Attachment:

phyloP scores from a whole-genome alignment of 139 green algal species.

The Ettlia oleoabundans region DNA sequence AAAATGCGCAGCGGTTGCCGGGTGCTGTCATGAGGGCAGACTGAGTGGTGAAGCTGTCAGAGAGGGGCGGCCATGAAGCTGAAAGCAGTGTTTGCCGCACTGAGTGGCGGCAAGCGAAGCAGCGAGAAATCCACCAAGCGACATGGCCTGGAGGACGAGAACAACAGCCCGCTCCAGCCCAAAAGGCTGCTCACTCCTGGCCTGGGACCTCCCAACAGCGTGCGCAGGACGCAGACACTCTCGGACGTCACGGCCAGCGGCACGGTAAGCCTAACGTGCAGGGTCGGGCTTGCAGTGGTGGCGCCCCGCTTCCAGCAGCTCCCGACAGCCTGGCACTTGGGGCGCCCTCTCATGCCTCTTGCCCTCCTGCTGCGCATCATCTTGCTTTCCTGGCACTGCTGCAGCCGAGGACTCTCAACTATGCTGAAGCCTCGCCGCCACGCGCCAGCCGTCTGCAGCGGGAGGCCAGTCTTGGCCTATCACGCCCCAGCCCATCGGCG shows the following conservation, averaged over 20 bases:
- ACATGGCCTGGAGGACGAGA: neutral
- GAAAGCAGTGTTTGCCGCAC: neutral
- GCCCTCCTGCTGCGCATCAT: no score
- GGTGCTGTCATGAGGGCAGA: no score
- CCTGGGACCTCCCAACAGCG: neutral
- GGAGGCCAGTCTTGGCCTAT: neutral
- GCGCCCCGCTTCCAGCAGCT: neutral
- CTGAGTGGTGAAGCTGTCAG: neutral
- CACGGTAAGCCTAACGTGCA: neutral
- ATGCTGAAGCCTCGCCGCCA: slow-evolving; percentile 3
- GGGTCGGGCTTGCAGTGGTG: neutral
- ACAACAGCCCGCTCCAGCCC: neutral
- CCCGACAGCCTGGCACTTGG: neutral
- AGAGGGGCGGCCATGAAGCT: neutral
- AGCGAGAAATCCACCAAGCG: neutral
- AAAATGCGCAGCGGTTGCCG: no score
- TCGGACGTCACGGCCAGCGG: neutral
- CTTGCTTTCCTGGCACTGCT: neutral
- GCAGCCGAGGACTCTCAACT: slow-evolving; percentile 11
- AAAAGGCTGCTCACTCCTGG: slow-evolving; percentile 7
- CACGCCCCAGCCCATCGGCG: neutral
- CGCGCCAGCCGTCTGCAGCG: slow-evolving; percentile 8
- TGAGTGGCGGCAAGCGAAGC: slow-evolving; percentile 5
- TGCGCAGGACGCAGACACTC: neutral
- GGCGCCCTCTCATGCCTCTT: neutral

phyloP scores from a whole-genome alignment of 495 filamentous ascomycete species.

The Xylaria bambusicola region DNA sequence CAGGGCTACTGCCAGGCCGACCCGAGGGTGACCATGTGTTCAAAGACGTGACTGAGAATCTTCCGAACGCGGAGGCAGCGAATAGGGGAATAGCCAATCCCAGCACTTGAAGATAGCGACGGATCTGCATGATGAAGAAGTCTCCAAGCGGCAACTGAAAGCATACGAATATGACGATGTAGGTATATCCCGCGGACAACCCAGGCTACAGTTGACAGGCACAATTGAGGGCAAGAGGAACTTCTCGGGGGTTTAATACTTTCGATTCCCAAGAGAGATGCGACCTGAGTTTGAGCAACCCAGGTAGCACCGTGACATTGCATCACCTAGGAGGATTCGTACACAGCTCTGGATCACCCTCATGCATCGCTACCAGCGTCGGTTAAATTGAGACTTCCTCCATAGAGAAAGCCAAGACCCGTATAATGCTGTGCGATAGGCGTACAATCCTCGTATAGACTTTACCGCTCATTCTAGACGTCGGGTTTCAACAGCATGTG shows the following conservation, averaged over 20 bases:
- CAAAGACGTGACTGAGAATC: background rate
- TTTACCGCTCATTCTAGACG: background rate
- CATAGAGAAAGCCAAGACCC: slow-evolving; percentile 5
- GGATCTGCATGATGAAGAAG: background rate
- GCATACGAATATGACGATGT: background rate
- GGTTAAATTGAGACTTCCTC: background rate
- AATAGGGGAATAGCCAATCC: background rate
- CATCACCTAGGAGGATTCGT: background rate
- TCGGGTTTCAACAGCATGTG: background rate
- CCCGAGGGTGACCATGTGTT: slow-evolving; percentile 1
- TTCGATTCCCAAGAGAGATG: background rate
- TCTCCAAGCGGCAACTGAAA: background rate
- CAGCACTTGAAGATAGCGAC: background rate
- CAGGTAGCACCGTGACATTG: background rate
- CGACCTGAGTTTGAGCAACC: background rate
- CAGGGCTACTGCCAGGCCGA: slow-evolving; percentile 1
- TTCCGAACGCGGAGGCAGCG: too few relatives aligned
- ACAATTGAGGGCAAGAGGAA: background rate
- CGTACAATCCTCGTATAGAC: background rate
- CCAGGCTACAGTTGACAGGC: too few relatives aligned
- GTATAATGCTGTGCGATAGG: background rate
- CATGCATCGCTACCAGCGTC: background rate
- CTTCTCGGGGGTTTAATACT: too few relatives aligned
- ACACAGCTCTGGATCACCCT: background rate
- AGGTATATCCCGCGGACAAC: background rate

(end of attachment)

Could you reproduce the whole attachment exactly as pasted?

phyloP scores from a whole-genome alignment of 139 green algal species.

The Ettlia oleoabundans region DNA sequence AAAATGCGCAGCGGTTGCCGGGTGCTGTCATGAGGGCAGACTGAGTGGTGAAGCTGTCAGAGAGGGGCGGCCATGAAGCTGAAAGCAGTGTTTGCCGCACTGAGTGGCGGCAAGCGAAGCAGCGAGAAATCCACCAAGCGACATGGCCTGGAGGACGAGAACAACAGCCCGCTCCAGCCCAAAAGGCTGCTCACTCCTGGCCTGGGACCTCCCAACAGCGTGCGCAGGACGCAGACACTCTCGGACGTCACGGCCAGCGGCACGGTAAGCCTAACGTGCAGGGTCGGGCTTGCAGTGGTGGCGCCCCGCTTCCAGCAGCTCCCGACAGCCTGGCACTTGGGGCGCCCTCTCATGCCTCTTGCCCTCCTGCTGCGCATCATCTTGCTTTCCTGGCACTGCTGCAGCCGAGGACTCTCAACTATGCTGAAGCCTCGCCGCCACGCGCCAGCCGTCTGCAGCGGGAGGCCAGTCTTGGCCTATCACGCCCCAGCCCATCGGCG shows the following conservation, averaged over 20 bases:
- ACATGGCCTGGAGGACGAGA: neutral
- GAAAGCAGTGTTTGCCGCAC: neutral
- GCCCTCCTGCTGCGCATCAT: no score
- GGTGCTGTCATGAGGGCAGA: no score
- CCTGGGACCTCCCAACAGCG: neutral
- GGAGGCCAGTCTTGGCCTAT: neutral
- GCGCCCCGCTTCCAGCAGCT: neutral
- CTGAGTGGTGAAGCTGTCAG: neutral
- CACGGTAAGCCTAACGTGCA: neutral
- ATGCTGAAGCCTCGCCGCCA: slow-evolving; percentile 3
- GGGTCGGGCTTGCAGTGGTG: neutral
- ACAACAGCCCGCTCCAGCCC: neutral
- CCCGACAGCCTGGCACTTGG: neutral
- AGAGGGGCGGCCATGAAGCT: neutral
- AGCGAGAAATCCACCAAGCG: neutral
- AAAATGCGCAGCGGTTGCCG: no score
- TCGGACGTCACGGCCAGCGG: neutral
- CTTGCTTTCCTGGCACTGCT: neutral
- GCAGCCGAGGACTCTCAACT: slow-evolving; percentile 11
- AAAAGGCTGCTCACTCCTGG: slow-evolving; percentile 7
- CACGCCCCAGCCCATCGGCG: neutral
- CGCGCCAGCCGTCTGCAGCG: slow-evolving; percentile 8
- TGAGTGGCGGCAAGCGAAGC: slow-evolving; percentile 5
- TGCGCAGGACGCAGACACTC: neutral
- GGCGCCCTCTCATGCCTCTT: neutral

phyloP scores from a whole-genome alignment of 495 filamentous ascomycete species.

The Xylaria bambusicola region DNA sequence CAGGGCTACTGCCAGGCCGACCCGAGGGTGACCATGTGTTCAAAGACGTGACTGAGAATCTTCCGAACGCGGAGGCAGCGAATAGGGGAATAGCCAATCCCAGCACTTGAAGATAGCGACGGATCTGCATGATGAAGAAGTCTCCAAGCGGCAACTGAAAGCATACGAATATGACGATGTAGGTATATCCCGCGGACAACCCAGGCTACAGTTGACAGGCACAATTGAGGGCAAGAGGAACTTCTCGGGGGTTTAATACTTTCGATTCCCAAGAGAGATGCGACCTGAGTTTGAGCAACCCAGGTAGCACCGTGACATTGCATCACCTAGGAGGATTCGTACACAGCTCTGGATCACCCTCATGCATCGCTACCAGCGTCGGTTAAATTGAGACTTCCTCCATAGAGAAAGCCAAGACCCGTATAATGCTGTGCGATAGGCGTACAATCCTCGTATAGACTTTACCGCTCATTCTAGACGTCGGGTTTCAACAGCATGTG shows the following conservation, averaged over 20 bases:
- CAAAGACGTGACTGAGAATC: background rate
- TTTACCGCTCATTCTAGACG: background rate
- CATAGAGAAAGCCAAGACCC: slow-evolving; percentile 5
- GGATCTGCATGATGAAGAAG: background rate
- GCATACGAATATGACGATGT: background rate
- GGTTAAATTGAGACTTCCTC: background rate
- AATAGGGGAATAGCCAATCC: background rate
- CATCACCTAGGAGGATTCGT: background rate
- TCGGGTTTCAACAGCATGTG: background rate
- CCCGAGGGTGACCATGTGTT: slow-evolving; percentile 1
- TTCGATTCCCAAGAGAGATG: background rate
- TCTCCAAGCGGCAACTGAAA: background rate
- CAGCACTTGAAGATAGCGAC: background rate
- CAGGTAGCACCGTGACATTG: background rate
- CGACCTGAGTTTGAGCAACC: background rate
- CAGGGCTACTGCCAGGCCGA: slow-evolving; percentile 1
- TTCCGAACGCGGAGGCAGCG: too few relatives aligned
- ACAATTGAGGGCAAGAGGAA: background rate
- CGTACAATCCTCGTATAGAC: background rate
- CCAGGCTACAGTTGACAGGC: too few relatives aligned
- GTATAATGCTGTGCGATAGG: background rate
- CATGCATCGCTACCAGCGTC: background rate
- CTTCTCGGGGGTTTAATACT: too few relatives aligned
- ACACAGCTCTGGATCACCCT: background rate
- AGGTATATCCCGCGGACAAC: background rate